At the time of its introduction at the Los Angeles Auto Show in 2011, the CX-5 team at Mazda seemed to have checked all of the boxes: Attractive sheetmetal, competitive utility, the goodness of a Mazda platform and – new to Mazda – efficiency fully competitive with anything in the segment. We said as much in our ‘opening’ remarks, noting the EPA estimate of 25 City/32 Highway for the 2013 CX-5 (front-wheel drive automatic) was considerably better than that delivered by the segment leaders, Honda CR-V, Toyota RAV4, and Ford Escape. Notably, it was even better than Ford’s Escape Hybrid.
Of course, we also assumed the CX-5 included a responsive powertrain (you know, Zoom-Zoom?). And while the 2.0 liter in the 2013 CX-5 certainly has enough urge to get out of its own way, some reviews likened it to Snooze-Snooze. Its 155 horsepower and 150 lb-ft of torque were perfect for the smaller/lighter Mazda3, but for some this powertrain seemed overworked by the bigger bulk of the CX-5. For those nodding off at the wheel, the 2014 CX-5 provides the perfect pick-me-up: 2.5 liters of SkyActiv 4-cylinder, delivering 184 horsepower (an increase of 19%) and 185 lb-ft of torque (up 23%, at a low 3,250 rpm). Oh-so-easily, the new 2.5 puts the ‘Activ’ in Mazda’s SkyActiv menu of enhancements.
In point of fact, the drivetrain – when matched with the standard 6-speed automatic and front-wheel drive – offers an absolutely superlative combo of responsiveness and efficiency. The CX-5 has an urge the early 2.0 liter could only hope for, going about its business – whether stop-and-go or merging into the fast-and-furious freeway – with an alacrity that belies the Mazda’s modest price point. And in a mix of blustery in-town driving with passive/aggressive highway speeds, we achieved a real-world average of 25 miles per gallon. We know we could have done better, but also knew we didn’t have to…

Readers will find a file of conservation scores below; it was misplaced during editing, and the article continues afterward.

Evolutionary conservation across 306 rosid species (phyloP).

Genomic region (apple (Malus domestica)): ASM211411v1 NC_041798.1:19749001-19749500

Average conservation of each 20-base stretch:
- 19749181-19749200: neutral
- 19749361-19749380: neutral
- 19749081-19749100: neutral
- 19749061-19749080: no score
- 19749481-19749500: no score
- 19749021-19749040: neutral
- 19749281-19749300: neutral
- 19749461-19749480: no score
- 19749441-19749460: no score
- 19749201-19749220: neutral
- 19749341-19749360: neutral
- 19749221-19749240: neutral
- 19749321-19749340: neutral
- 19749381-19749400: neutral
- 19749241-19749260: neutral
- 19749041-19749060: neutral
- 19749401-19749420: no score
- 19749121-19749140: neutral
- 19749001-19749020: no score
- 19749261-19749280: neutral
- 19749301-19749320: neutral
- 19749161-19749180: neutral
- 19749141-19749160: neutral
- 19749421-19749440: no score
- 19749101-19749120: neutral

The balance of the 2014 CX-5 is largely unchanged; the only real differential is that we’ve now had a year to assimilate the new sheetmetal. And it’s sheetmetal we like, incorporating Mazda’s new corporate design philosophy, KODO, or ‘Soul of Motion’. This is in stark contrast to the previous design philosophy (still in evidence on the Mazda3 and Mazda5), which some wags have dubbed KODON’T. We wish the CX-5’s front overhang might be shortened, but on the street and in traffic the CX-5 equates itself well, and reflects a design dictum which should age very well.
Inside, we like the clear analog instrumentation, the diameter of the leather-wrapped wheel and the oh-so-intuitive operation of audio and ventilation controls. And the seating is first rate, although the shape of the sport-type buckets may put off the overly wide (side bolsters are aggressive) or overtly short (knee support is kinda’ longish). We’d ask for a cupholder on the doors accommodating more than a cup – a map pocket or stuff holder would be a nice expansion of the basic concept. Our Touring edition was mid-level, above the entry-level Sport but south of the upmarket Grand Touring. And its $25K MSRP hits – we think – the sweetspot in the CUV segment, costing little more than a well-equipped Mazda3 or Civic.
In sum, we think the addition of more ponies (usable horsepower and torque) is exactly what Dr. Zoom would have wanted. It isn’t the MazdaSpeed edition of the CX-5, but 184 real horsepower may have rendered that idea effectively moot.